If you are writing prose and want to indent the first line I would rather you used the indent feature. Tab is best avoided as they will be edited out and in the process some other use of Tab may be damaged: do not use spaces. I can adjust the indent of the whole story in one go: spaces just give me a lot of tedious editing.
- Always use the same technique for every paragraph or stanza.
Nothing provokes the scream factor more than an author or poet who mixes tabs, spaces and indents to do the same thing. I have to edit the item to make the feature consistent so I can manipulate it all at once. In any anthology there will be a house style; do not try to subvert that style to stand out.
- Learn the difference between a new line and a new paragraph.
To a word processor a new line is just that, but a paragraph comes with a great deal of baggage and is stored on the file with hundreds of characters of formatting information. You can use a new line to shorten a line without the baggage of a paragraph: a new paragraph may trigger off an indent, or hanging indent, or bullet, or even a different line space. New line avoids all this. In a word processor ‘Enter’ creates a new paragraph, ‘Shift + Enter’ a new line.
- Poets can end each line with either a new line or paragraph but please, for everyone’s peace of mind, end each stanza with TWO paragraphs. Mac and Linux users please note, a lot of text editors use ‘Vertical Tab’ and not ‘Carriage Return + Line Feed’ with ‘Enter’. This is a pesky nuisance as your material has to be screened and adjusted: I once spent hours trying to figure out why two poems kept corrupting each other before the new line penny dropped.
- Prose writers should be very careful when deliberately shortening lines: firstly the formatting for a different media size will make a nonsense of the precious scheme and secondly, shortening lines with paragraph marks make the author a candidate for the firing squad. If you must, use a new line but the ‘Right indent’ is much preferred.
- Prose writers must not end each line with a paragraph rather than let the word processor do its job. Cleaning up for publication will negate any special formatting effects. If it’s because you are using Notepad and haven’t learned how to turn on ‘Wordwrap’ then I feel truly sorry for you!
- Poets. Fancy stanza layouts are a privilege which many think are just an affectation which should be denied you. However fancy a stanza layout you want, your publisher will try to replicate it, but, please do it all with spaces, not tabs, not indents, not anything else. The magic of proportional fonts also means the spaces are also maintained proportionally, so, if I change the point size of your poem the stanza layout will stay the same. If you use tab or indent, I can guarantee the chances of your pretty layout remaining intact are very much reduced. A proof reader may spot the incorrectly formatted tab but almost certainly will miss the erroneous indent. As a poet, I have sometimes caught a missing indent because my instincts tell me it should be there: anyone else will miss it.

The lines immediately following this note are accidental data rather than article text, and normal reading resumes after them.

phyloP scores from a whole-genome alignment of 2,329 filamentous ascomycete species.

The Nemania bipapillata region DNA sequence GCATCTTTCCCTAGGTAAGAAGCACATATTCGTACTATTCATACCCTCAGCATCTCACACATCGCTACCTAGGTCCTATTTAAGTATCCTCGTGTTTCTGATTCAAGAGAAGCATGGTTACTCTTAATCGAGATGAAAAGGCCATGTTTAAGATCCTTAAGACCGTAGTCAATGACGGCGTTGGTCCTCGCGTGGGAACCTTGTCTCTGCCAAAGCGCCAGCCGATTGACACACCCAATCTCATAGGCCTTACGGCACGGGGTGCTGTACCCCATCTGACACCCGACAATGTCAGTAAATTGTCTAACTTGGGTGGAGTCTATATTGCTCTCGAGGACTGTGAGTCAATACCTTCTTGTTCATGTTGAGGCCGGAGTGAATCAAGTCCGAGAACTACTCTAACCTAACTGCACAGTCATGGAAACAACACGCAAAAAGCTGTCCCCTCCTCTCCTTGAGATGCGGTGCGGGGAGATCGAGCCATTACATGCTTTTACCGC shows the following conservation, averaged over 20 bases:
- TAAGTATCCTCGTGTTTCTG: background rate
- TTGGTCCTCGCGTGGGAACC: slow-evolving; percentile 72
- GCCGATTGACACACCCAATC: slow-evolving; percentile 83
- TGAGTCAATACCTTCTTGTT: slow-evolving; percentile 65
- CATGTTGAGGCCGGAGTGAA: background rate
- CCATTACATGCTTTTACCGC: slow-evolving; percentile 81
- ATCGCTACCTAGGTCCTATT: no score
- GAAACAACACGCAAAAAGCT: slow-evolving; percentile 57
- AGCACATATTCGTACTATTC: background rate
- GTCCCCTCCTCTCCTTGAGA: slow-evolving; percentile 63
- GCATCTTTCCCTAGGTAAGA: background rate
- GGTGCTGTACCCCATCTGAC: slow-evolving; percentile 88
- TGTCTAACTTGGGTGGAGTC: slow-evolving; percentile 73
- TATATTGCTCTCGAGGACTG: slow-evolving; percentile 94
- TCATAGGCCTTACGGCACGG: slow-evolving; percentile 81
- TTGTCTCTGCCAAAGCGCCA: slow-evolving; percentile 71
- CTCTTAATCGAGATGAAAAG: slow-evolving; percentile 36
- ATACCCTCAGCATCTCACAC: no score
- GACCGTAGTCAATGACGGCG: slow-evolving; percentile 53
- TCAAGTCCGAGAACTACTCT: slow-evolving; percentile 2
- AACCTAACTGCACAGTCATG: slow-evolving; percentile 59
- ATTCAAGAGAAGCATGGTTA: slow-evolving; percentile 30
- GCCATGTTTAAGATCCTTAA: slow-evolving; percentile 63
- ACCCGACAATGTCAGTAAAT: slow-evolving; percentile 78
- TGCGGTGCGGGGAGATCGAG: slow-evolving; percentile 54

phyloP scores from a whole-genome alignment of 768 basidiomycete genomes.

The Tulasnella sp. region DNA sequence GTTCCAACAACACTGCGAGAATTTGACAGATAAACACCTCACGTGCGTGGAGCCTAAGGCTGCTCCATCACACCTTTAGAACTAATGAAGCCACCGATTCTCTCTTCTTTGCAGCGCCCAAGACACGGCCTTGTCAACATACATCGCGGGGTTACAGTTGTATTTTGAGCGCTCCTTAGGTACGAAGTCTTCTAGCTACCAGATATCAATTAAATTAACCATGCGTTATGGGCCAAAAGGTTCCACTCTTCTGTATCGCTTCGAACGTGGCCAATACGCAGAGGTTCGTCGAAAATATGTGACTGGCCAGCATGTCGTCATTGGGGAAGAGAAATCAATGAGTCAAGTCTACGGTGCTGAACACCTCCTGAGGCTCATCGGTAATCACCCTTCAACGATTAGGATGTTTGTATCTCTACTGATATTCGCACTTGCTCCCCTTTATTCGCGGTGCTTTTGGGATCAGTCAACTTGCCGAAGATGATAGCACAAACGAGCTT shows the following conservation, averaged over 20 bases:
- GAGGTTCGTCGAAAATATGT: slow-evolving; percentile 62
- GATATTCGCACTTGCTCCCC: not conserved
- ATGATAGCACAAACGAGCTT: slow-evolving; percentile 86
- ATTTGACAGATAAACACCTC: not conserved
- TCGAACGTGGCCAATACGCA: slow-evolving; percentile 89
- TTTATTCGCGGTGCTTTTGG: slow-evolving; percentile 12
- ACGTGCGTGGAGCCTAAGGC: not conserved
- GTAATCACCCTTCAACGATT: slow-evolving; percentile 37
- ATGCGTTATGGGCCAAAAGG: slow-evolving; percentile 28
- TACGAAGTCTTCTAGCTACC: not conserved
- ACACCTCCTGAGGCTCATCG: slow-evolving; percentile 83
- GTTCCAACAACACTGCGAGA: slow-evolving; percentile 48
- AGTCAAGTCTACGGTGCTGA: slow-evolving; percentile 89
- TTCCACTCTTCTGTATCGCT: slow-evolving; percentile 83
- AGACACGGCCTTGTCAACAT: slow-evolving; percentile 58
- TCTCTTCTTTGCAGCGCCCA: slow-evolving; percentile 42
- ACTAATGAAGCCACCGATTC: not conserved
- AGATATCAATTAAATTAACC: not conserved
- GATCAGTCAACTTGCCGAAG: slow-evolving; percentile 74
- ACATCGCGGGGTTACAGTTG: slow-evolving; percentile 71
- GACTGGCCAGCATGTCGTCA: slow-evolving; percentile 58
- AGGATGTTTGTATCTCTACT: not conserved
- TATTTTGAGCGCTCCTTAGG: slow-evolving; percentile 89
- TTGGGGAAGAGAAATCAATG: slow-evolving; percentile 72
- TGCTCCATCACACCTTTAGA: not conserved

- Use New Page to force a new page.
Your favorite Word Processor will provide a new page facility, using it ensures you get a new page in the right place regardless of the font size, margins, or paper dimensions. Hitting Enter until you reach the next page is time consuming both for you and the person who has to turn them back into a New Page. New Page is usually Ctrl+Enter.
- Wordprocessors do not respect the author’s choices of margin but uses the ‘default’ printer settings on the recipient’s computer setup to ‘adjust’ the page width and height – this means, if you send a wordprocessor document to a friend it WILL NOT look like the document you sent. Page breaks will be in different places hence the advisability of using ‘New Page’.
The sheer length of this list gives you a taste of the issues a compositor faces setting writing for an anthology or magazine. Just because a word-processor is so easy to use is no excuse for not learning how to use it. Every artisan is responsible for their own tools and writers cannot call themselves writers if they do not know how to use their word-processor.
©Alan Gillott, 2011, revised 2013, 2017, 2019